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February 7, 2008
"These three players are dismissed from all aspects of the Mountaineer football family," Stewart said.
They will, however, retain their scholarships through the end of the school year, pending the legal process.
The Monongalia County sheriff's department says the three were acting suspiciously as they left an apartment complex Tuesday night and were later pulled over for speeding. After smelling a strong odor of marijuana, deputies searched the vehicle and found individually wrapped bags of marijuana.
After Ingram allegedly told a deputy he had illegal drugs at his apartment, investigators found marijuana and bags used to package the drug in a bedroom.
Holmes, a junior from Rockledge, Fla., played in all 13 games last season. He had 39 tackles, one sack and one fumble recovery.
Collington played in seven games last season. The junior from Pittsburgh rushed for 83 yards and two touchdowns.
Ingram, a sophomore from Cleveland Heights, Ohio, played in five games and recorded two tackles.
On Wednesday, Stewart stressed character when he announced the signing of two dozen recruits. He pointed to former Georgia Tech coach Bobby Ross, a friend and mentor who instilled in him the desire to find players of solid character.
Stewart talked Wednesday about expectations off the field, citing West Virginia's 48-28 victory over Oklahoma in the Jan. 2 Fiesta Bowl in Glendale, Ariz. Stewart was then the interim coach after Rich Rodriguez had left for Michigan.
"We were in the desert, had casinos over here, dance halls over there. Pockets full of money," Stewart said. "We had 125 young men. Eight days, seven nights - one curfew bust.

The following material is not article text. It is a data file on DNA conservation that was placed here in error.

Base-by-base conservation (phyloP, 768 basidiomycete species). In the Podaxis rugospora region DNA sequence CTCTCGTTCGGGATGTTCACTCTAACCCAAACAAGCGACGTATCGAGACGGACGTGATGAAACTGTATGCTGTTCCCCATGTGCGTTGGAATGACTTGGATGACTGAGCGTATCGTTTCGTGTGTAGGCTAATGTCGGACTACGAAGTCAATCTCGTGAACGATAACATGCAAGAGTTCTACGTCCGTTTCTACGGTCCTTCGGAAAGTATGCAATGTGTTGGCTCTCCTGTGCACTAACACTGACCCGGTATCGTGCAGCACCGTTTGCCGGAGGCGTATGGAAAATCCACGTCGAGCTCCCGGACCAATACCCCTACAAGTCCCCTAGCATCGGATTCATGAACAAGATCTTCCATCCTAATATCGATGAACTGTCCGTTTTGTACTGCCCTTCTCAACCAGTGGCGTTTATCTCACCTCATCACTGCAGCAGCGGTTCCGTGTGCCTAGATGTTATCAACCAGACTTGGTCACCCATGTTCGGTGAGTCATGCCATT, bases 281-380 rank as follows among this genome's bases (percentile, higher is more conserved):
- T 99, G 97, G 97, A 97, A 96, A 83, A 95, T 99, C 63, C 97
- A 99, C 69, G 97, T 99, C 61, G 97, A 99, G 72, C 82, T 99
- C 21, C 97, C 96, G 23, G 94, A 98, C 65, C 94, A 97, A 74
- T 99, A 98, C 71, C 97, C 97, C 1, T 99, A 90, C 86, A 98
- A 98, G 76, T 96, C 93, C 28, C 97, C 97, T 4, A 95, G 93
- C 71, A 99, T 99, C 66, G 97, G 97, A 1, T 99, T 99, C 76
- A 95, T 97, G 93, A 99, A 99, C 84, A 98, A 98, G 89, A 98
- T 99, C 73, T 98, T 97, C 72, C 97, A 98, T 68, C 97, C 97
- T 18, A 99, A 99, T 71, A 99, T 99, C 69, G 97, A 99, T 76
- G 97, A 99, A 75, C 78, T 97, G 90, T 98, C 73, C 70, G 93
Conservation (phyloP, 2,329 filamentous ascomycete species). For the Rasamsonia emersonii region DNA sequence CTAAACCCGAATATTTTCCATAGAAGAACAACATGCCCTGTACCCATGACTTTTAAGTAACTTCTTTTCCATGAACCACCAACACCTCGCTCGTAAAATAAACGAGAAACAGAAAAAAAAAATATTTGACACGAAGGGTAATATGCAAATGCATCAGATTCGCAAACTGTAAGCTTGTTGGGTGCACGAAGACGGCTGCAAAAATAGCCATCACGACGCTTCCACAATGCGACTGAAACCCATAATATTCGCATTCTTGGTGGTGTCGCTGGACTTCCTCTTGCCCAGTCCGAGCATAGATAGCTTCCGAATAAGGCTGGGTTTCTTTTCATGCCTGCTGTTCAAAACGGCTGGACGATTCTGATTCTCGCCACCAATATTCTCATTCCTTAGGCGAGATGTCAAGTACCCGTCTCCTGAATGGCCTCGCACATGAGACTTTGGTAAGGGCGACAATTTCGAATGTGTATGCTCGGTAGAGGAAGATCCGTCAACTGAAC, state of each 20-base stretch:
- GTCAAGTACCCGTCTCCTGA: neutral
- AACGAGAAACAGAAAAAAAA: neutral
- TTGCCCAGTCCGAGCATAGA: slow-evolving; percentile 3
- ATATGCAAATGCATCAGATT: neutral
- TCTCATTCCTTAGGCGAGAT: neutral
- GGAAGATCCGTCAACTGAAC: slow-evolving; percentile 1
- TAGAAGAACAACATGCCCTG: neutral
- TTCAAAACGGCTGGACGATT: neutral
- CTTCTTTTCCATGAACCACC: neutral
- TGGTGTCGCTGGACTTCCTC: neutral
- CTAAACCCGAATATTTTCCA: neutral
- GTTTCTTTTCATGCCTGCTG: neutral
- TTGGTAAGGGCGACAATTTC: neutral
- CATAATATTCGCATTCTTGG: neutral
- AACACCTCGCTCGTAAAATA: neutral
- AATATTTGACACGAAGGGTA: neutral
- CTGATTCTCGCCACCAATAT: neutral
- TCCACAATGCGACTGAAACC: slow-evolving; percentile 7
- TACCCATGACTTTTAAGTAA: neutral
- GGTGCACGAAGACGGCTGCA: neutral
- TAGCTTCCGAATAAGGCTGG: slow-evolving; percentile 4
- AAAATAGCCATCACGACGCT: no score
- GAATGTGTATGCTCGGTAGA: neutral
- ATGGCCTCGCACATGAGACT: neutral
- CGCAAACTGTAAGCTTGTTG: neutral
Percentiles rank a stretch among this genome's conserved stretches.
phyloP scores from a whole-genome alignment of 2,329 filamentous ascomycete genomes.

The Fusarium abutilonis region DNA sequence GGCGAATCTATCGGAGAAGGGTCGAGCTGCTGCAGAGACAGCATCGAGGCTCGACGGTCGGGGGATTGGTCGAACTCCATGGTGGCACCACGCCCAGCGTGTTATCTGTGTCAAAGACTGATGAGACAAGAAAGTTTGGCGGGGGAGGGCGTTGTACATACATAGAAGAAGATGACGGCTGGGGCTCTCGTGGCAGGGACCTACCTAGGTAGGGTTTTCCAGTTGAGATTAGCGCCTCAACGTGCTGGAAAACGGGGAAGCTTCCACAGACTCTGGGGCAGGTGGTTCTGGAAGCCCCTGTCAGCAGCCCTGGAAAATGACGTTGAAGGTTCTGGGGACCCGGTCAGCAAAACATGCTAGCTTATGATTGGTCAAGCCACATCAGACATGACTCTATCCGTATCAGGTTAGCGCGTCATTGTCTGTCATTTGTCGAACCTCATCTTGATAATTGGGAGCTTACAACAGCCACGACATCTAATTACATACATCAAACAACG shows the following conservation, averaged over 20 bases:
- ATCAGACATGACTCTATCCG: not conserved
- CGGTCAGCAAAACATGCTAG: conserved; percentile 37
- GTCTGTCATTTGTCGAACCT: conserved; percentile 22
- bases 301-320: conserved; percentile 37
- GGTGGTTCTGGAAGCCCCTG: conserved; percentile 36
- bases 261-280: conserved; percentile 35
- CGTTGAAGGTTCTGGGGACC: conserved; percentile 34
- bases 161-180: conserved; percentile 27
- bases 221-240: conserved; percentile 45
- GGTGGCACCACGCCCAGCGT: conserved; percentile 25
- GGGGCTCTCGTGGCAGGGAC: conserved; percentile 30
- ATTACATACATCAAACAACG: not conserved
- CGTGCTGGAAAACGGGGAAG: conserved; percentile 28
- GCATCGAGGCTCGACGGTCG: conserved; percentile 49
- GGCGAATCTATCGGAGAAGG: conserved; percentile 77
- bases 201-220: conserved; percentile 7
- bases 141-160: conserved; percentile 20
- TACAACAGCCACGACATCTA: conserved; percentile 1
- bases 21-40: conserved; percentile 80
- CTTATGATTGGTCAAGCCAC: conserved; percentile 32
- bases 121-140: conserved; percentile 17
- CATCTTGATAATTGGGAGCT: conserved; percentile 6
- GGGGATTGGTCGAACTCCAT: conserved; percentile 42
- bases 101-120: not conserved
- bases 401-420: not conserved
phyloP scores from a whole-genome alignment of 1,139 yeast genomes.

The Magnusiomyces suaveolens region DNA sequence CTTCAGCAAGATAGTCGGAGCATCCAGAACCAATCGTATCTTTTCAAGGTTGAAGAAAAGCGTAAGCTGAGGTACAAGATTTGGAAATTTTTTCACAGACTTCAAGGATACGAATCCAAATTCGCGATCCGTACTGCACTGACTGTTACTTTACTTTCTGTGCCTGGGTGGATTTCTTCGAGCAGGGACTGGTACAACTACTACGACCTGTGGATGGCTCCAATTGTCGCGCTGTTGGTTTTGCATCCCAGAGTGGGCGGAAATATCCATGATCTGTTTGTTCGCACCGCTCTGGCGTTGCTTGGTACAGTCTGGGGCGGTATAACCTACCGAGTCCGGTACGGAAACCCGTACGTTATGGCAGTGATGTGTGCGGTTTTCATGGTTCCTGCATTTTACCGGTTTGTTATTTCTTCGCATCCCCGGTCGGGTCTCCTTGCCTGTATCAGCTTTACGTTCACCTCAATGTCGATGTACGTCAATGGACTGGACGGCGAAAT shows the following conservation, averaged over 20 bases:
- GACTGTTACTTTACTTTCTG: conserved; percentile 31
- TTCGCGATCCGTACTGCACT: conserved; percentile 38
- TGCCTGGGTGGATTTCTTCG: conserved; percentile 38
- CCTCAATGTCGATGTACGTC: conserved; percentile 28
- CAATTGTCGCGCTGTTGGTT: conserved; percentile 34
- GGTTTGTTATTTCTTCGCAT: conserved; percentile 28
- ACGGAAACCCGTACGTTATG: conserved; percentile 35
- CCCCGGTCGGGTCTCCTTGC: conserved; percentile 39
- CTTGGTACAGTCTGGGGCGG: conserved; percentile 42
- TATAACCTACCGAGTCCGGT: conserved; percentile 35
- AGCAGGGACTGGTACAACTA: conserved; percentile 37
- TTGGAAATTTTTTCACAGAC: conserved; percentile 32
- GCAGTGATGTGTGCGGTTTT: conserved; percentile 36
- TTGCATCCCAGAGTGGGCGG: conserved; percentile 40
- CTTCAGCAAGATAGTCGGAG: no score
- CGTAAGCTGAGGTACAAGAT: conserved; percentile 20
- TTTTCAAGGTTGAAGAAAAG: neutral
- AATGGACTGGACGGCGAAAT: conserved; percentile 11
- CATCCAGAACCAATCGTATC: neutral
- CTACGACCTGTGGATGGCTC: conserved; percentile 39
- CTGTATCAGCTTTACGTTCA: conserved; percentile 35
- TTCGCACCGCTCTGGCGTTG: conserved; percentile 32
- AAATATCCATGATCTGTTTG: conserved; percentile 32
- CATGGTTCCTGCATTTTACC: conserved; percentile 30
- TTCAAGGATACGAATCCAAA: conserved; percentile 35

"Coaching did not win the Fiesta Bowl. Chemistry, teammates, character, doing things the right way, being accountable, being responsible. That's the reason we won the Fiesta Bowl."
Stewart appears to be taking a tougher stance on disciplinary matters than his predecessor.
During Rodriguez's tenure from 2001-07, he had to handle incidents involving Chris Henry and Adam "Pacman" Jones, who have gone on to NFL careers that have been marred by suspensions.
Jones pleaded guilty as a sophomore in 2003 to a misdemeanor battery charge resulting from a bar fight and received a year's probation in court. He was never suspended from the team.
Henry was disciplined three times during his final season in 2004.
He didn't start one game for previous on-the-field antics, sat out the first half of another game for receiving two unsportsmanslike conduct penalties in a previous contest, and was suspended for the regular-season finale against Pittsburgh for an undisclosed violation of team rules.